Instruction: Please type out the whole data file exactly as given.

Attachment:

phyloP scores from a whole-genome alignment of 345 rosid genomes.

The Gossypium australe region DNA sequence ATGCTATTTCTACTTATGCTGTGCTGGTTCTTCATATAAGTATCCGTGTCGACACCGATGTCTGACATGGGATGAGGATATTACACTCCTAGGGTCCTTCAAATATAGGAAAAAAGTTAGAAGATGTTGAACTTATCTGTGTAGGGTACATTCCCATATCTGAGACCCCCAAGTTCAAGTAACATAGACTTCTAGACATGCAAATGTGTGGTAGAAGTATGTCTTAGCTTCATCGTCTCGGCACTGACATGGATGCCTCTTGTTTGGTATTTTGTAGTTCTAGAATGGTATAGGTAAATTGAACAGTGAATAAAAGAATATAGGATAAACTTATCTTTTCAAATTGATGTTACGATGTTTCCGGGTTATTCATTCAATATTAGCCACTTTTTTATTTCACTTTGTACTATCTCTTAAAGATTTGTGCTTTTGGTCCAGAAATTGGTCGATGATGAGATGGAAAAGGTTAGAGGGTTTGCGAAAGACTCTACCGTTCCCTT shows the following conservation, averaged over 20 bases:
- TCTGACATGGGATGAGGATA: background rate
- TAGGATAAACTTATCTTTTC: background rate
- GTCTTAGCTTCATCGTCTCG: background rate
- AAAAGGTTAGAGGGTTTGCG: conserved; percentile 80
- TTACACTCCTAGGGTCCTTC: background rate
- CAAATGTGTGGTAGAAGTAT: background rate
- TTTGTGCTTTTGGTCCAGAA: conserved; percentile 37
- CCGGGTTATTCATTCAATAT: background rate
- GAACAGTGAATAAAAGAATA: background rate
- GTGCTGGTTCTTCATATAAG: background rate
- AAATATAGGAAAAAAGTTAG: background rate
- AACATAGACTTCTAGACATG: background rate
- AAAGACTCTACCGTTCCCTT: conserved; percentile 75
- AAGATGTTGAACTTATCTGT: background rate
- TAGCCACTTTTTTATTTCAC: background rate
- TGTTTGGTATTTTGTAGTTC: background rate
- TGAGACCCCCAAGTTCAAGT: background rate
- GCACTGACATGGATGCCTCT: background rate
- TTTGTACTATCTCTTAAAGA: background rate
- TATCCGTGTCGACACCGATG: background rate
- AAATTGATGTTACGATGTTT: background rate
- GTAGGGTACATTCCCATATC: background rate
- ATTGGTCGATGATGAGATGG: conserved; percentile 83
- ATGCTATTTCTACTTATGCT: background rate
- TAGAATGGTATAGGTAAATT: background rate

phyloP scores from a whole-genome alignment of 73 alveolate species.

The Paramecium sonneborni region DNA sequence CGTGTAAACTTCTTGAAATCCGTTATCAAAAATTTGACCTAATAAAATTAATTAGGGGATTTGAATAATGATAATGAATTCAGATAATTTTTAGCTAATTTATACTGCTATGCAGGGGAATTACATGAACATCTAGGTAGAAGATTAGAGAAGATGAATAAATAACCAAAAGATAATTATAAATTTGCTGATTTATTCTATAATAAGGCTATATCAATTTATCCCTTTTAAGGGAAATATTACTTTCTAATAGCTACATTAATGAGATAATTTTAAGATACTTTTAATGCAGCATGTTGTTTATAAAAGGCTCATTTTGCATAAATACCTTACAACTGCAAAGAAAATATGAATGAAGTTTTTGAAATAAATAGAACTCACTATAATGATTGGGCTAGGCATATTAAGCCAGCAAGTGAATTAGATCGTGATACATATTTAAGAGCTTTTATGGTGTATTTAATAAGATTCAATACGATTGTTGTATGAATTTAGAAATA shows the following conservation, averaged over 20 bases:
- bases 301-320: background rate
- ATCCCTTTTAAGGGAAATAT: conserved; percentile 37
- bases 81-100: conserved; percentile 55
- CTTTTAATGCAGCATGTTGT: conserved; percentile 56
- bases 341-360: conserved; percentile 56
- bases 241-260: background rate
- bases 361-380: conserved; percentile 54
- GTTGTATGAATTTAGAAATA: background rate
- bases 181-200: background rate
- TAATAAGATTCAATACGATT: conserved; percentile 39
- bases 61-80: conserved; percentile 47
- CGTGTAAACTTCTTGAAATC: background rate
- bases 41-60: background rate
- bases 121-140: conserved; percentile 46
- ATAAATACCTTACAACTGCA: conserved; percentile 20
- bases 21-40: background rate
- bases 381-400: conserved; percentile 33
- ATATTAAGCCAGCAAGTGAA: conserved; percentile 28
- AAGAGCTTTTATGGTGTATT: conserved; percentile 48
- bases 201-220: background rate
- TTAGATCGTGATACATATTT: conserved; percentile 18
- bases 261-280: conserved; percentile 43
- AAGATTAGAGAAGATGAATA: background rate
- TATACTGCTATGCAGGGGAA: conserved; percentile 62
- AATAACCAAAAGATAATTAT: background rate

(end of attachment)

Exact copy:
phyloP scores from a whole-genome alignment of 345 rosid genomes.

The Gossypium australe region DNA sequence ATGCTATTTCTACTTATGCTGTGCTGGTTCTTCATATAAGTATCCGTGTCGACACCGATGTCTGACATGGGATGAGGATATTACACTCCTAGGGTCCTTCAAATATAGGAAAAAAGTTAGAAGATGTTGAACTTATCTGTGTAGGGTACATTCCCATATCTGAGACCCCCAAGTTCAAGTAACATAGACTTCTAGACATGCAAATGTGTGGTAGAAGTATGTCTTAGCTTCATCGTCTCGGCACTGACATGGATGCCTCTTGTTTGGTATTTTGTAGTTCTAGAATGGTATAGGTAAATTGAACAGTGAATAAAAGAATATAGGATAAACTTATCTTTTCAAATTGATGTTACGATGTTTCCGGGTTATTCATTCAATATTAGCCACTTTTTTATTTCACTTTGTACTATCTCTTAAAGATTTGTGCTTTTGGTCCAGAAATTGGTCGATGATGAGATGGAAAAGGTTAGAGGGTTTGCGAAAGACTCTACCGTTCCCTT shows the following conservation, averaged over 20 bases:
- TCTGACATGGGATGAGGATA: background rate
- TAGGATAAACTTATCTTTTC: background rate
- GTCTTAGCTTCATCGTCTCG: background rate
- AAAAGGTTAGAGGGTTTGCG: conserved; percentile 80
- TTACACTCCTAGGGTCCTTC: background rate
- CAAATGTGTGGTAGAAGTAT: background rate
- TTTGTGCTTTTGGTCCAGAA: conserved; percentile 37
- CCGGGTTATTCATTCAATAT: background rate
- GAACAGTGAATAAAAGAATA: background rate
- GTGCTGGTTCTTCATATAAG: background rate
- AAATATAGGAAAAAAGTTAG: background rate
- AACATAGACTTCTAGACATG: background rate
- AAAGACTCTACCGTTCCCTT: conserved; percentile 75
- AAGATGTTGAACTTATCTGT: background rate
- TAGCCACTTTTTTATTTCAC: background rate
- TGTTTGGTATTTTGTAGTTC: background rate
- TGAGACCCCCAAGTTCAAGT: background rate
- GCACTGACATGGATGCCTCT: background rate
- TTTGTACTATCTCTTAAAGA: background rate
- TATCCGTGTCGACACCGATG: background rate
- AAATTGATGTTACGATGTTT: background rate
- GTAGGGTACATTCCCATATC: background rate
- ATTGGTCGATGATGAGATGG: conserved; percentile 83
- ATGCTATTTCTACTTATGCT: background rate
- TAGAATGGTATAGGTAAATT: background rate

phyloP scores from a whole-genome alignment of 73 alveolate species.

The Paramecium sonneborni region DNA sequence CGTGTAAACTTCTTGAAATCCGTTATCAAAAATTTGACCTAATAAAATTAATTAGGGGATTTGAATAATGATAATGAATTCAGATAATTTTTAGCTAATTTATACTGCTATGCAGGGGAATTACATGAACATCTAGGTAGAAGATTAGAGAAGATGAATAAATAACCAAAAGATAATTATAAATTTGCTGATTTATTCTATAATAAGGCTATATCAATTTATCCCTTTTAAGGGAAATATTACTTTCTAATAGCTACATTAATGAGATAATTTTAAGATACTTTTAATGCAGCATGTTGTTTATAAAAGGCTCATTTTGCATAAATACCTTACAACTGCAAAGAAAATATGAATGAAGTTTTTGAAATAAATAGAACTCACTATAATGATTGGGCTAGGCATATTAAGCCAGCAAGTGAATTAGATCGTGATACATATTTAAGAGCTTTTATGGTGTATTTAATAAGATTCAATACGATTGTTGTATGAATTTAGAAATA shows the following conservation, averaged over 20 bases:
- bases 301-320: background rate
- ATCCCTTTTAAGGGAAATAT: conserved; percentile 37
- bases 81-100: conserved; percentile 55
- CTTTTAATGCAGCATGTTGT: conserved; percentile 56
- bases 341-360: conserved; percentile 56
- bases 241-260: background rate
- bases 361-380: conserved; percentile 54
- GTTGTATGAATTTAGAAATA: background rate
- bases 181-200: background rate
- TAATAAGATTCAATACGATT: conserved; percentile 39
- bases 61-80: conserved; percentile 47
- CGTGTAAACTTCTTGAAATC: background rate
- bases 41-60: background rate
- bases 121-140: conserved; percentile 46
- ATAAATACCTTACAACTGCA: conserved; percentile 20
- bases 21-40: background rate
- bases 381-400: conserved; percentile 33
- ATATTAAGCCAGCAAGTGAA: conserved; percentile 28
- AAGAGCTTTTATGGTGTATT: conserved; percentile 48
- bases 201-220: background rate
- TTAGATCGTGATACATATTT: conserved; percentile 18
- bases 261-280: conserved; percentile 43
- AAGATTAGAGAAGATGAATA: background rate
- TATACTGCTATGCAGGGGAA: conserved; percentile 62
- AATAACCAAAAGATAATTAT: background rate